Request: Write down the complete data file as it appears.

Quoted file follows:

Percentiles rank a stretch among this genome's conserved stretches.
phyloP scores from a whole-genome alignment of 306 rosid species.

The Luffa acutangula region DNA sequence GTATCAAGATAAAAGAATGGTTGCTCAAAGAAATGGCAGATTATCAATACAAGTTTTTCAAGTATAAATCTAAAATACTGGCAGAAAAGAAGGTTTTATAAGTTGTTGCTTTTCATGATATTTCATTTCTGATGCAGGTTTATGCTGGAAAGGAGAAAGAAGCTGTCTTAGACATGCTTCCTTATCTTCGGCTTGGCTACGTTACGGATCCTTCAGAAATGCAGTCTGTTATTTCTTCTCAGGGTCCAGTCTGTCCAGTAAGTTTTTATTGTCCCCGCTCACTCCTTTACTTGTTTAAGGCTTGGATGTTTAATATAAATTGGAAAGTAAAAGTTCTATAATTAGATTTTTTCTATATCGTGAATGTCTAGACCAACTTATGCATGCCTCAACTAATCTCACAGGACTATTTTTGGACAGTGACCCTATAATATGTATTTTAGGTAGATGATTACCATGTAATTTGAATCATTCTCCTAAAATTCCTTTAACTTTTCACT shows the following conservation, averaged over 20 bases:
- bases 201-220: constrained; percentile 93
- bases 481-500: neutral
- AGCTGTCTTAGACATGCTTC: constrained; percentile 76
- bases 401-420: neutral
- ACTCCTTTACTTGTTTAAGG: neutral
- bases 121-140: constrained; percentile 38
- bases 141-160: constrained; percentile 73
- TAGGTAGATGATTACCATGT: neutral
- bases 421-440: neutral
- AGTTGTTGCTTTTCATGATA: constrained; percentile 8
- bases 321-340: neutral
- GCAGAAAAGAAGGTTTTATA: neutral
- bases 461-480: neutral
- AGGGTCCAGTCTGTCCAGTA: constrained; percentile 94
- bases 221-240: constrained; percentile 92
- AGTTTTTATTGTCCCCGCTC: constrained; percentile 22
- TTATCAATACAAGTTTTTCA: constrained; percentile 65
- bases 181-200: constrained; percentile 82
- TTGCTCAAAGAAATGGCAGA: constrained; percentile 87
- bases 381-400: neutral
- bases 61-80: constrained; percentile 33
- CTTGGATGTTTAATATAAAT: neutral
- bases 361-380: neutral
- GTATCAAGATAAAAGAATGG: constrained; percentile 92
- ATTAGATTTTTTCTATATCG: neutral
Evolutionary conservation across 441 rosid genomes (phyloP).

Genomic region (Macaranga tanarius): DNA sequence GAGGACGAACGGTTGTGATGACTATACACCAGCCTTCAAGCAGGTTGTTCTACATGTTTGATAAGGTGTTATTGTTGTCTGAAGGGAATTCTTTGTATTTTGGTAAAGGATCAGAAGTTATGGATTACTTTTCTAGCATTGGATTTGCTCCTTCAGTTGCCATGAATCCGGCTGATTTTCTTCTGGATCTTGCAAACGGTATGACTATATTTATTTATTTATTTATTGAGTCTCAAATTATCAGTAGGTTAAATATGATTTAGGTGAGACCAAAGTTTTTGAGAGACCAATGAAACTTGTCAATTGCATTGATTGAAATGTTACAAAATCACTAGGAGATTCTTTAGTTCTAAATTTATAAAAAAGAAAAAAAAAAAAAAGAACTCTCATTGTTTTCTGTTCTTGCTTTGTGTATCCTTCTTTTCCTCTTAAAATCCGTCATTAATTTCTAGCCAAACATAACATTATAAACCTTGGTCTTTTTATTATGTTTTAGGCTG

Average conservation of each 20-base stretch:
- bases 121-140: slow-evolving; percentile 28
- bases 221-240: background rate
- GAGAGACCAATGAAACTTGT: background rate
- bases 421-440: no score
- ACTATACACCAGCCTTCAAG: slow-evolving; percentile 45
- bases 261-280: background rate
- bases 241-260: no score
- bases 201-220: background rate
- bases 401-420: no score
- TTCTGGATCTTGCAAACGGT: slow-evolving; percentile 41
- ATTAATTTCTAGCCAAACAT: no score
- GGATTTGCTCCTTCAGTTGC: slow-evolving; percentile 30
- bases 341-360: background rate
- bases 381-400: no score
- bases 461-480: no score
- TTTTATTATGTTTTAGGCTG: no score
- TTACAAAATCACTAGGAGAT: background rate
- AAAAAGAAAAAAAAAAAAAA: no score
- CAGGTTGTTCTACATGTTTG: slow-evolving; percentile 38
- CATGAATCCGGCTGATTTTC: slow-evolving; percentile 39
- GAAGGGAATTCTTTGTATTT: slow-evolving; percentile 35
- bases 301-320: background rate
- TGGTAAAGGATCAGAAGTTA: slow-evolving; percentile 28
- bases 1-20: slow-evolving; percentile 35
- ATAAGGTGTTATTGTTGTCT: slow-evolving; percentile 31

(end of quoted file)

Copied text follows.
Percentiles rank a stretch among this genome's conserved stretches.
phyloP scores from a whole-genome alignment of 306 rosid species.

The Luffa acutangula region DNA sequence GTATCAAGATAAAAGAATGGTTGCTCAAAGAAATGGCAGATTATCAATACAAGTTTTTCAAGTATAAATCTAAAATACTGGCAGAAAAGAAGGTTTTATAAGTTGTTGCTTTTCATGATATTTCATTTCTGATGCAGGTTTATGCTGGAAAGGAGAAAGAAGCTGTCTTAGACATGCTTCCTTATCTTCGGCTTGGCTACGTTACGGATCCTTCAGAAATGCAGTCTGTTATTTCTTCTCAGGGTCCAGTCTGTCCAGTAAGTTTTTATTGTCCCCGCTCACTCCTTTACTTGTTTAAGGCTTGGATGTTTAATATAAATTGGAAAGTAAAAGTTCTATAATTAGATTTTTTCTATATCGTGAATGTCTAGACCAACTTATGCATGCCTCAACTAATCTCACAGGACTATTTTTGGACAGTGACCCTATAATATGTATTTTAGGTAGATGATTACCATGTAATTTGAATCATTCTCCTAAAATTCCTTTAACTTTTCACT shows the following conservation, averaged over 20 bases:
- bases 201-220: constrained; percentile 93
- bases 481-500: neutral
- AGCTGTCTTAGACATGCTTC: constrained; percentile 76
- bases 401-420: neutral
- ACTCCTTTACTTGTTTAAGG: neutral
- bases 121-140: constrained; percentile 38
- bases 141-160: constrained; percentile 73
- TAGGTAGATGATTACCATGT: neutral
- bases 421-440: neutral
- AGTTGTTGCTTTTCATGATA: constrained; percentile 8
- bases 321-340: neutral
- GCAGAAAAGAAGGTTTTATA: neutral
- bases 461-480: neutral
- AGGGTCCAGTCTGTCCAGTA: constrained; percentile 94
- bases 221-240: constrained; percentile 92
- AGTTTTTATTGTCCCCGCTC: constrained; percentile 22
- TTATCAATACAAGTTTTTCA: constrained; percentile 65
- bases 181-200: constrained; percentile 82
- TTGCTCAAAGAAATGGCAGA: constrained; percentile 87
- bases 381-400: neutral
- bases 61-80: constrained; percentile 33
- CTTGGATGTTTAATATAAAT: neutral
- bases 361-380: neutral
- GTATCAAGATAAAAGAATGG: constrained; percentile 92
- ATTAGATTTTTTCTATATCG: neutral
Evolutionary conservation across 441 rosid genomes (phyloP).

Genomic region (Macaranga tanarius): DNA sequence GAGGACGAACGGTTGTGATGACTATACACCAGCCTTCAAGCAGGTTGTTCTACATGTTTGATAAGGTGTTATTGTTGTCTGAAGGGAATTCTTTGTATTTTGGTAAAGGATCAGAAGTTATGGATTACTTTTCTAGCATTGGATTTGCTCCTTCAGTTGCCATGAATCCGGCTGATTTTCTTCTGGATCTTGCAAACGGTATGACTATATTTATTTATTTATTTATTGAGTCTCAAATTATCAGTAGGTTAAATATGATTTAGGTGAGACCAAAGTTTTTGAGAGACCAATGAAACTTGTCAATTGCATTGATTGAAATGTTACAAAATCACTAGGAGATTCTTTAGTTCTAAATTTATAAAAAAGAAAAAAAAAAAAAAGAACTCTCATTGTTTTCTGTTCTTGCTTTGTGTATCCTTCTTTTCCTCTTAAAATCCGTCATTAATTTCTAGCCAAACATAACATTATAAACCTTGGTCTTTTTATTATGTTTTAGGCTG

Average conservation of each 20-base stretch:
- bases 121-140: slow-evolving; percentile 28
- bases 221-240: background rate
- GAGAGACCAATGAAACTTGT: background rate
- bases 421-440: no score
- ACTATACACCAGCCTTCAAG: slow-evolving; percentile 45
- bases 261-280: background rate
- bases 241-260: no score
- bases 201-220: background rate
- bases 401-420: no score
- TTCTGGATCTTGCAAACGGT: slow-evolving; percentile 41
- ATTAATTTCTAGCCAAACAT: no score
- GGATTTGCTCCTTCAGTTGC: slow-evolving; percentile 30
- bases 341-360: background rate
- bases 381-400: no score
- bases 461-480: no score
- TTTTATTATGTTTTAGGCTG: no score
- TTACAAAATCACTAGGAGAT: background rate
- AAAAAGAAAAAAAAAAAAAA: no score
- CAGGTTGTTCTACATGTTTG: slow-evolving; percentile 38
- CATGAATCCGGCTGATTTTC: slow-evolving; percentile 39
- GAAGGGAATTCTTTGTATTT: slow-evolving; percentile 35
- bases 301-320: background rate
- TGGTAAAGGATCAGAAGTTA: slow-evolving; percentile 28
- bases 1-20: slow-evolving; percentile 35
- ATAAGGTGTTATTGTTGTCT: slow-evolving; percentile 31